Many years later, Steven Spielberg chose Lustig, by then a film-maker, to be a producer for Schindler’s List. Lustig has a theory about why British authorities suppressed Bernstein’s film. “At this time, the Brits had enough problems with the Jews.” By that, no doubt, he means that Britain was dealing with Zionists agitating for a Jewish homeland in the British mandate of Palestine – and seeing the full extent of Jewish suffering would only inflame them.

Singer says he’s already had flak for including Lustig’s theory. “Why the film was scuppered is not very well documented,” he says. “But Branko may well have a point.” Singer points out that in 1945, the incoming Labour government’s foreign secretary, Ernest Bevin, was anti-Zionist and unsympathetic to the foundation of a Jewish state. But he concedes there is no strong proof. “The only documentary evidence we have is a memo from the Foreign Office saying that screening such an ‘atrocity film’ would not be a good idea.”

Part of the reasoning for that memo, Singer argues, is that the British thought the Germans needed to be nurtured as allies against the growing power of the Soviet Union. But were such compunctions realistic? Would showing the film to postwar Germany have been a propaganda reverse for the British, serving to alienate the Germans and tip the emerging cold war in the Soviets’ favour? Singer doubts it.

No matter. The film, which some have called a forgotten masterpiece of British documentary, was shelved for 70 years. Bernstein died in 1993 and, according to Singer, one of his regrets was not completing his Holocaust documentary.

Josef Kramer, known as the Beast of Belsen
Josef Kramer, AKA the Beast of Belsen. Photograph: Imperial War Museum

Footage from his unfinished film, however, proved key to the prosecution of camp commandants at the Nuremberg and Lüneburg trials in 1945. Anita Lasker-Wallfisch recalls testifying at Lüneburg against, among others, Bergen-Belsen commandant Josef Kramer, known as “the Beast of Belsen”. Her evidence was supported by film that contradicted the accused’s defence. “Kramer had said he didn’t have the food to feed his prisoners and that was why they were in such a state. The footage destroyed that,” says Singer. Kramer and other officers from Bergen-Belsen were hanged that year.

Bernstein’s film never got the chance to be as revered as later Holocaust documentaries, including Lanzmann’s Shoah, Resnais’s Night and Fog, and Ophüls’ The Sorrow and the Pity. As Singer explains, an incomplete version was shown at the Berlin film festival in 1984 and on PBS in the US in 1985 under the title Memory of the Camps. Only recently did a team from the Imperial War Museum complete and digitise the picture.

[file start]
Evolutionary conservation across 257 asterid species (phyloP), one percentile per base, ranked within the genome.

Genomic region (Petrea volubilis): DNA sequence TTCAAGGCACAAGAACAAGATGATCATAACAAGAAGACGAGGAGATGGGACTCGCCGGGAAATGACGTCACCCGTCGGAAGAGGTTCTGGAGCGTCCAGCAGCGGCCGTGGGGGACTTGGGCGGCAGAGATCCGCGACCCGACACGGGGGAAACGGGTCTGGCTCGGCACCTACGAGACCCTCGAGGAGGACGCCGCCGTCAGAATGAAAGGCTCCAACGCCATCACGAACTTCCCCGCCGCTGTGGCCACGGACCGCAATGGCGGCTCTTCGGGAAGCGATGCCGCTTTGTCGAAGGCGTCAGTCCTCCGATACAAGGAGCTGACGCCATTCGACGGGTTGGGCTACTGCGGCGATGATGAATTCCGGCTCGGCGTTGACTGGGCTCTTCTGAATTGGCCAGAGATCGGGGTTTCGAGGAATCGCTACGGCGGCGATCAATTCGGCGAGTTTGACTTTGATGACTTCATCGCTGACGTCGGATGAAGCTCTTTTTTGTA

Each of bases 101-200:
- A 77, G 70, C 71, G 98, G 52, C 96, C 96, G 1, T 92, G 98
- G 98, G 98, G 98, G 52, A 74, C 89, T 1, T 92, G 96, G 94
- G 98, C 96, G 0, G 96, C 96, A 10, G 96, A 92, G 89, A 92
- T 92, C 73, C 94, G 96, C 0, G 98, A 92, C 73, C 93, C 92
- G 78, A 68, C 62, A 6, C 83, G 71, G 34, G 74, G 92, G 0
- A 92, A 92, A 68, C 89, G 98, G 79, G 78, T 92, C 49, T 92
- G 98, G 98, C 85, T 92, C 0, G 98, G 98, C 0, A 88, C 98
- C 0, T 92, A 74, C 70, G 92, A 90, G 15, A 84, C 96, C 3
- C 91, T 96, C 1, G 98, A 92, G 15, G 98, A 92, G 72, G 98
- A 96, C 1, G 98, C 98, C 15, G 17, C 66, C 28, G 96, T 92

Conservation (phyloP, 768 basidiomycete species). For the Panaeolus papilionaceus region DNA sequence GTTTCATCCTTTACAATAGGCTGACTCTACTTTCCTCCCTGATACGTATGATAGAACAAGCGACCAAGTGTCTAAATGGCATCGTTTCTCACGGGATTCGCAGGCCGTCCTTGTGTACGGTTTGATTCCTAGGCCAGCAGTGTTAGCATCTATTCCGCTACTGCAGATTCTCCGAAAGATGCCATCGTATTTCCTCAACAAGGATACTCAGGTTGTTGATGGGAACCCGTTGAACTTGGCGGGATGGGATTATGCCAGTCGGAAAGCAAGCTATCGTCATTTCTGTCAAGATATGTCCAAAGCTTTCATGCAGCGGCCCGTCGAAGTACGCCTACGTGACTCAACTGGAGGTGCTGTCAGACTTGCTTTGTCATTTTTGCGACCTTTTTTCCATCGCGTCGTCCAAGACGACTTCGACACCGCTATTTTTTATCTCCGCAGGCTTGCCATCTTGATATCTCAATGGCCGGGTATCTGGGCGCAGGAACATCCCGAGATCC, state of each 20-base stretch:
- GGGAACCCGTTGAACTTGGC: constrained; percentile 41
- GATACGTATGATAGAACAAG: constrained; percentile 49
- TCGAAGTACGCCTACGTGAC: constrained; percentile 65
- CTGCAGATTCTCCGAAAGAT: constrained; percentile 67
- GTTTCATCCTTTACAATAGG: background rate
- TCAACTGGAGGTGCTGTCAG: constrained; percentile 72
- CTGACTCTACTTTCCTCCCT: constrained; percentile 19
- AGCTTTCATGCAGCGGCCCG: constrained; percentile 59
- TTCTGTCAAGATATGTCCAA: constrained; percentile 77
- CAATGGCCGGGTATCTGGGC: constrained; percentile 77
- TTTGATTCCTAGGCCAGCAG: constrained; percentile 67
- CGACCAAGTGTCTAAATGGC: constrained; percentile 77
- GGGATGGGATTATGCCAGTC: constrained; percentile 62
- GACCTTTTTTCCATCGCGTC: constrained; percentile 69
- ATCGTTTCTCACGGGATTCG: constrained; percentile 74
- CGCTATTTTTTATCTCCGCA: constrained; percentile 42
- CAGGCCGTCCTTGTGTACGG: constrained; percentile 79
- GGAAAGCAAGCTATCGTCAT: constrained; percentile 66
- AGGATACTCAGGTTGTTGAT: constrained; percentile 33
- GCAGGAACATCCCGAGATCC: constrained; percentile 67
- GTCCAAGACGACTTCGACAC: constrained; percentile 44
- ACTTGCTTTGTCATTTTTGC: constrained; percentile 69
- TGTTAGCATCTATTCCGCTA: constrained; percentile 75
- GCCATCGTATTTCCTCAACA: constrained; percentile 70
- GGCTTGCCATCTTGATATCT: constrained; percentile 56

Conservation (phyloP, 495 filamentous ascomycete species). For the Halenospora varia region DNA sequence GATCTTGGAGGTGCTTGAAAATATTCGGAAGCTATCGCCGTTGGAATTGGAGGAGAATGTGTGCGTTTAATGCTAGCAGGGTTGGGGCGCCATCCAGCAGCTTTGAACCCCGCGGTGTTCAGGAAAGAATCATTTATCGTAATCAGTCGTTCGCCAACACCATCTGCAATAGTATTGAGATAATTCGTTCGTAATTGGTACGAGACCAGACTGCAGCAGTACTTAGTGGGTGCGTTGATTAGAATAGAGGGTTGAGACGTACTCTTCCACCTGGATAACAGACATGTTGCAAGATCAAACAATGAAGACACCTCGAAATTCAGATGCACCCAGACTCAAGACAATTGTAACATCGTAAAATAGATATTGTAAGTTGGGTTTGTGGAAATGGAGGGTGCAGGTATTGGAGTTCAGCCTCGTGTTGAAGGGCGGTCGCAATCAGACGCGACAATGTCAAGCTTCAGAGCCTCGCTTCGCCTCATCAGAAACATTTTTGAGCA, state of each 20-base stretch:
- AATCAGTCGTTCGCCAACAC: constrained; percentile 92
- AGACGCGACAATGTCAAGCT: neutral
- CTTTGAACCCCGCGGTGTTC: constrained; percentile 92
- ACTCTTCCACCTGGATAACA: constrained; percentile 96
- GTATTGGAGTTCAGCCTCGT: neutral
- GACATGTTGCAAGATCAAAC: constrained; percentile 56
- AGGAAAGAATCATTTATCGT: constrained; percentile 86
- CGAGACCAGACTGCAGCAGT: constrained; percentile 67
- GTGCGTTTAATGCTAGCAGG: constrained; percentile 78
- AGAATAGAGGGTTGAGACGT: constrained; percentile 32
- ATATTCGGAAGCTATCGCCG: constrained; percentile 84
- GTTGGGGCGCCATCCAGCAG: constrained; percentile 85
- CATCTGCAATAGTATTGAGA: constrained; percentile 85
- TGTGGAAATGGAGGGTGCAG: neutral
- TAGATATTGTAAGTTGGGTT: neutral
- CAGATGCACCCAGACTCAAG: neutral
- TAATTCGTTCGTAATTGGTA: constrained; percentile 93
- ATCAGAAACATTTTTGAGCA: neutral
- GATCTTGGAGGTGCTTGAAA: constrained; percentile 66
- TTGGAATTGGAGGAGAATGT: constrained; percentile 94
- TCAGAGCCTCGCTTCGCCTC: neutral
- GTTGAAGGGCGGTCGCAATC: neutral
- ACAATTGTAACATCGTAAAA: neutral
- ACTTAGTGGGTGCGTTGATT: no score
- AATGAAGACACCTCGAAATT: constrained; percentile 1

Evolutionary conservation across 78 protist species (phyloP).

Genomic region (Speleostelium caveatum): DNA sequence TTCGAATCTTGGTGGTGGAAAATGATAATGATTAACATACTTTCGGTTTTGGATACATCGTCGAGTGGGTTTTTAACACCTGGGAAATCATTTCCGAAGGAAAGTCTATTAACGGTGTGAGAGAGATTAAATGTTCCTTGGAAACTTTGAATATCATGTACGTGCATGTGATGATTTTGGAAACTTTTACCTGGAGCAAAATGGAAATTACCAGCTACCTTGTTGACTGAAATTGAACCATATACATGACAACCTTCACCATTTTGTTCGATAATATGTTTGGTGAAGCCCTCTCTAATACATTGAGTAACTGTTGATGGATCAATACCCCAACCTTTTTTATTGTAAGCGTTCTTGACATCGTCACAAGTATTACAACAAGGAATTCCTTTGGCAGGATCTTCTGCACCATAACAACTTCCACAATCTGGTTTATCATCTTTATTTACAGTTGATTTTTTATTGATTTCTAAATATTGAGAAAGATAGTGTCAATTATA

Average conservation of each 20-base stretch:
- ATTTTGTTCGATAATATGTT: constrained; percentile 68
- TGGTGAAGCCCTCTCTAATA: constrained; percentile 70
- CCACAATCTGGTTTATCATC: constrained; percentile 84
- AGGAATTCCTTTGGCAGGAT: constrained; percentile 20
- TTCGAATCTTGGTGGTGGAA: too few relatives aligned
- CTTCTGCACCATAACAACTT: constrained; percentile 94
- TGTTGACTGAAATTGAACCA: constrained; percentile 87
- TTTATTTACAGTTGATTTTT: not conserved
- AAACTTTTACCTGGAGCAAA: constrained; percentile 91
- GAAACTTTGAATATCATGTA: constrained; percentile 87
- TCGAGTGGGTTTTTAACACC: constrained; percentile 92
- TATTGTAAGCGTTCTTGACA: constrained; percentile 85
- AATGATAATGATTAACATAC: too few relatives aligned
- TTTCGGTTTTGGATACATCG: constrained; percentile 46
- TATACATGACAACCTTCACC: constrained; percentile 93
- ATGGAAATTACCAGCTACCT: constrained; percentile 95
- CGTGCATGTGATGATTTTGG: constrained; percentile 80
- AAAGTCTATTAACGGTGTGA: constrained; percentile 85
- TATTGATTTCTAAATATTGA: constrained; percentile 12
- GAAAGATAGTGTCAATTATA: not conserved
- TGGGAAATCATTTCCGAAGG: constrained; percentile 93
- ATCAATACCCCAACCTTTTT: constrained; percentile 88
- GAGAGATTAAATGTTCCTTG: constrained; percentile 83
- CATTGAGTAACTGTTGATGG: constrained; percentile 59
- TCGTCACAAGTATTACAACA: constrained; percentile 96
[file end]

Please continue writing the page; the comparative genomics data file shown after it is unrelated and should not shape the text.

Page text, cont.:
Into the gap left in 1945 by the suppression of Bernstein’s film came another documentary, made by the great Hollywood director and exiled Austrian Jew Billy Wilder. But Wilder’s Death Mills was a hectoring piece of propaganda, keen to indict Germans, while Bernstein and Crossman had attempted to make their film a warning to all of humanity. “Bernstein’s was a work of art by comparison,” says Singer, “mainly because of Crossman’s lyrical script.”

Certainly, German audiences didn’t enjoy Death Mills. Wilder recalls that when it was screened in Würzburg, there were 500 in the audience at the start and only 75 at the end. Whether German Concentration Camps Factual Survey would have had a similar reception is debatable. It would have been anything but easy viewing, not least when Crossman’s script indicted those who lived near Dachau concentration camp but affected ignorance of the barbarism that took place there: “Germans knew about Dachau but did not care.”

Crossman’s script ends with these words: “Unless the world learns the lessons these pictures teach, night will fall. But, by God’s grace, we who live will learn.” Does Singer go along with that? “I wish they had proven to be correct, but since 1945 there have been a number of genocides that have not been stopped by lessons from the past.”

That said, Singer still thinks such deeply upsetting and horrific images should be seen. “I was born on 4 May 1945, so I’m of a generation who knew about these things, but I have sons of adult age who knew little. We need images like this for the new generation.”

So does he think Night Will Fall should be shown in schools? “I do,” he says, “but there’s a strong body of opinion against. It’s seen as too upsetting. But we’re in an age where such imagery is so prolific. I think the imagery in Bernstein’s film and mine, if used in the right context, can only help understanding.

“We can only truly understand the horror of war if we use images like this.”

Night Will Fall is on Channel 4 on Saturday 24 January at 9pm.